Invisalign offers a relatively invisible alternative to traditional orthodontic braces. Its popularity has soared, especially among school kids who see an alternative to all the “brace face” comments and the unsightly wires of traditional braces. Not only is it more cosmetically pleasing, Invisalign doesn’t place restrictions on food during realignment where traditional braces have strict guidelines. It also costs about the same amount as traditional braces.
As the mother of three children and “adviser” to a number of teenagers, I set out to learn about this promising alternative to those horrid wires that have plagued so many for decades. Basically, trays are custom fitted at each stage of realignment, they’re virtually invisible, and they can be taken out while eating and whenever else is necessary. The only real downside Invisalign seems to have compared to wire braces is that they do cause some pain and discomfort in the days following the introduction of each new tray. Luckily, pain management is usually relatively easy.
Diminish mealtime pain
Orthodontists report that the most common Invisalign complaint is that teeth hurt at mealtime. You remove the trays to eat, but that may allow more movement around sore areas. The teeth have recently been forced into a new position, so they may settle back to their previous place when the newly-fitted tray comes off. Luckily, this type of pain is short-lived; if you’re experiencing it, try waiting 15 minutes after you take the tray out to start eating. You may also want to consider a menu of softer foods in the first several days after getting each new tray, reducing the force needed to chew.
Pick your introduction times
The aching and discomfort from a new Invisalign tray is usually the worst in the first few hours. Many orthodontists suggest waiting until bedtime to put the new tray in place, allowing you to sleep through the worst of the pain. It might not work if you’re a light sleeper, but can otherwise reduce the impact of pain on your active daytime hours.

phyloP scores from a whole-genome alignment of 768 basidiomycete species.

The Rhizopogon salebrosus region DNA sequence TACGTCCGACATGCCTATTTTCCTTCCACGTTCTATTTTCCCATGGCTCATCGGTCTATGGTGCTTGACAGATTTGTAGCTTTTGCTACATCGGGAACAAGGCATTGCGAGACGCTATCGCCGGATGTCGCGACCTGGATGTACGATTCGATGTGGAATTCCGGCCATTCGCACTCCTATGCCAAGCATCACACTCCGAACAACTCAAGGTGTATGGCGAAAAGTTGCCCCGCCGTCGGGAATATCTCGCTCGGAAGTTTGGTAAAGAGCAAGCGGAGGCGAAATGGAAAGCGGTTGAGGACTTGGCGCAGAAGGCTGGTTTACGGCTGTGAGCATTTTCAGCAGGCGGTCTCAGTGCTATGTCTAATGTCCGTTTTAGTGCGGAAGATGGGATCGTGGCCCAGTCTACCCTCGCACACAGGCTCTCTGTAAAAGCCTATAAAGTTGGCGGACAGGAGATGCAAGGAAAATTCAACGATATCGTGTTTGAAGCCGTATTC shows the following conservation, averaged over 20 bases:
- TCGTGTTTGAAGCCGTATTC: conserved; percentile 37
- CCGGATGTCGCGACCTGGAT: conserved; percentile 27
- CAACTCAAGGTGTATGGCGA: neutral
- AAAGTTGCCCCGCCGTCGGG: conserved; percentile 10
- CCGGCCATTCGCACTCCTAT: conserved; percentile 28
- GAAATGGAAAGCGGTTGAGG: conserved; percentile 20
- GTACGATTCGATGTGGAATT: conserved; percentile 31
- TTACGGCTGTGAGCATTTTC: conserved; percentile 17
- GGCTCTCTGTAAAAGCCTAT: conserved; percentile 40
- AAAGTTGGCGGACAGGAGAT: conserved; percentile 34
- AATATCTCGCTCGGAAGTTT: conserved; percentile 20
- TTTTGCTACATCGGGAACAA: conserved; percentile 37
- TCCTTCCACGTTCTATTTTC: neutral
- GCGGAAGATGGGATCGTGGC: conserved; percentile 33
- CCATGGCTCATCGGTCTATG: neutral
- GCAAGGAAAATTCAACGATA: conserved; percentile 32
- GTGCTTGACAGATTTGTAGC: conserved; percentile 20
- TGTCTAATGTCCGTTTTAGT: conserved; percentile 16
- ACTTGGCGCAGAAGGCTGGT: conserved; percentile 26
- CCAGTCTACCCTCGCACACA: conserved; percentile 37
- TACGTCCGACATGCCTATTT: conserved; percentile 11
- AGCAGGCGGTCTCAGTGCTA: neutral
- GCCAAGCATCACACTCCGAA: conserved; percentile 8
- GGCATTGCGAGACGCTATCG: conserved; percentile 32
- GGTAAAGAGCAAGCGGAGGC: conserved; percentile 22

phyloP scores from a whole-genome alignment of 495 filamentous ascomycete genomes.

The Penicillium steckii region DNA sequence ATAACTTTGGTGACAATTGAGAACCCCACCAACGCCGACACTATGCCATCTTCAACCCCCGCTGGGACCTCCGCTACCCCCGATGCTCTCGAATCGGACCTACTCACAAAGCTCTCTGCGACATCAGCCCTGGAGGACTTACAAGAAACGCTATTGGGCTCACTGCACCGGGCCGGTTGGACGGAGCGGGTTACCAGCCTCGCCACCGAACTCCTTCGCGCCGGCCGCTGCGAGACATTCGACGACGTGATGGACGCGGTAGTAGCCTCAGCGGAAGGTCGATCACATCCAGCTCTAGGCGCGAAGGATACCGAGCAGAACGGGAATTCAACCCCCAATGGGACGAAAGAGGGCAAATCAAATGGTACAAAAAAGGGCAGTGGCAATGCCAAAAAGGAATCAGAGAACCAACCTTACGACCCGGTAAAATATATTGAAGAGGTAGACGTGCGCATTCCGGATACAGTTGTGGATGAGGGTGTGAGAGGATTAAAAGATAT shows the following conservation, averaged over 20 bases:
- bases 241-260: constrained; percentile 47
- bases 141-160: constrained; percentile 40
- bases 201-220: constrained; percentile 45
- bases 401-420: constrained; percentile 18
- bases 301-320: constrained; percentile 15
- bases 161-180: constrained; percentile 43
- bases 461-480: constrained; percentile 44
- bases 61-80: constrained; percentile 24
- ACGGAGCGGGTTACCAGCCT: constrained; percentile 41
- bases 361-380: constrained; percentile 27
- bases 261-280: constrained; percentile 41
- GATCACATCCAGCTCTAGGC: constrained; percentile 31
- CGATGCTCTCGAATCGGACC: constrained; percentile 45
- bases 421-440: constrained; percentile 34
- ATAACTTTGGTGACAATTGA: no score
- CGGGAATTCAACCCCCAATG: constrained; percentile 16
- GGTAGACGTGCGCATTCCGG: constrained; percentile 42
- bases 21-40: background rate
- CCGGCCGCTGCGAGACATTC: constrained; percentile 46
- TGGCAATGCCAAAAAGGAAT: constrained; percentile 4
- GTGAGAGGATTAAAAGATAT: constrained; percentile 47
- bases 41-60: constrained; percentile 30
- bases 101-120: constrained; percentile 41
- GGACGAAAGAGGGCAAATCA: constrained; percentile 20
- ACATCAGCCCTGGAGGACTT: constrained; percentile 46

You may have had teeth drilled or extracted to make room for proper alignment. This process usually leaves teeth very sensitive. Extracted teeth are the worst; the remaining teeth are repositioning themselves around a raw wound. In most cases, there’s nothing wrong with waiting a few days before using the Invisalign tray. This allows sensitivity from drilling to fade, and takes the edge off of extraction pain.
Use topical numbing techniques
Suck on ice cubes if your teeth aren’t cold sensitive. This will help numb your mouth during the worst times of discomfort without introducing additional systemic medications. It won’t take long to figure out when that is, but Invisalign users report that it’s usually right after meals when replacing the trays. Alternatively, talk to your dentist about over-the-counter numbing products designed for teeth and gums. Oral numbing products are generally short-lived, but can effectively knock out pain for a little while when you know a painful event is coming up.
Find relief with over-the-counter pain relievers
For mild to moderate everyday Invisalign pain, there are few things quite as effective as over-the-counter NSAIDs. Your dentist may recommend Ibuprofen, Acetaminophen or Aspirin to help manage the persistent aches. These are sold under a number of different brand names, some with different mixes of chemicals, so make sure you are clear about which products are recommended. If you have bleeding gums, a fresh extraction or may need oral surgery, your dentist may recommend against Aspirin for its anticoagulant properties.
The most important part of pain management is to be honest with your dentist or orthodontist about your level of discomfort. It may seem like your pain isn’t significant enough to bother with management, but if it’s negatively impacting your life then it needs to be fixed. Oral pain is tough to ignore, so talk to your care provider for a pain management plan that works for your needs.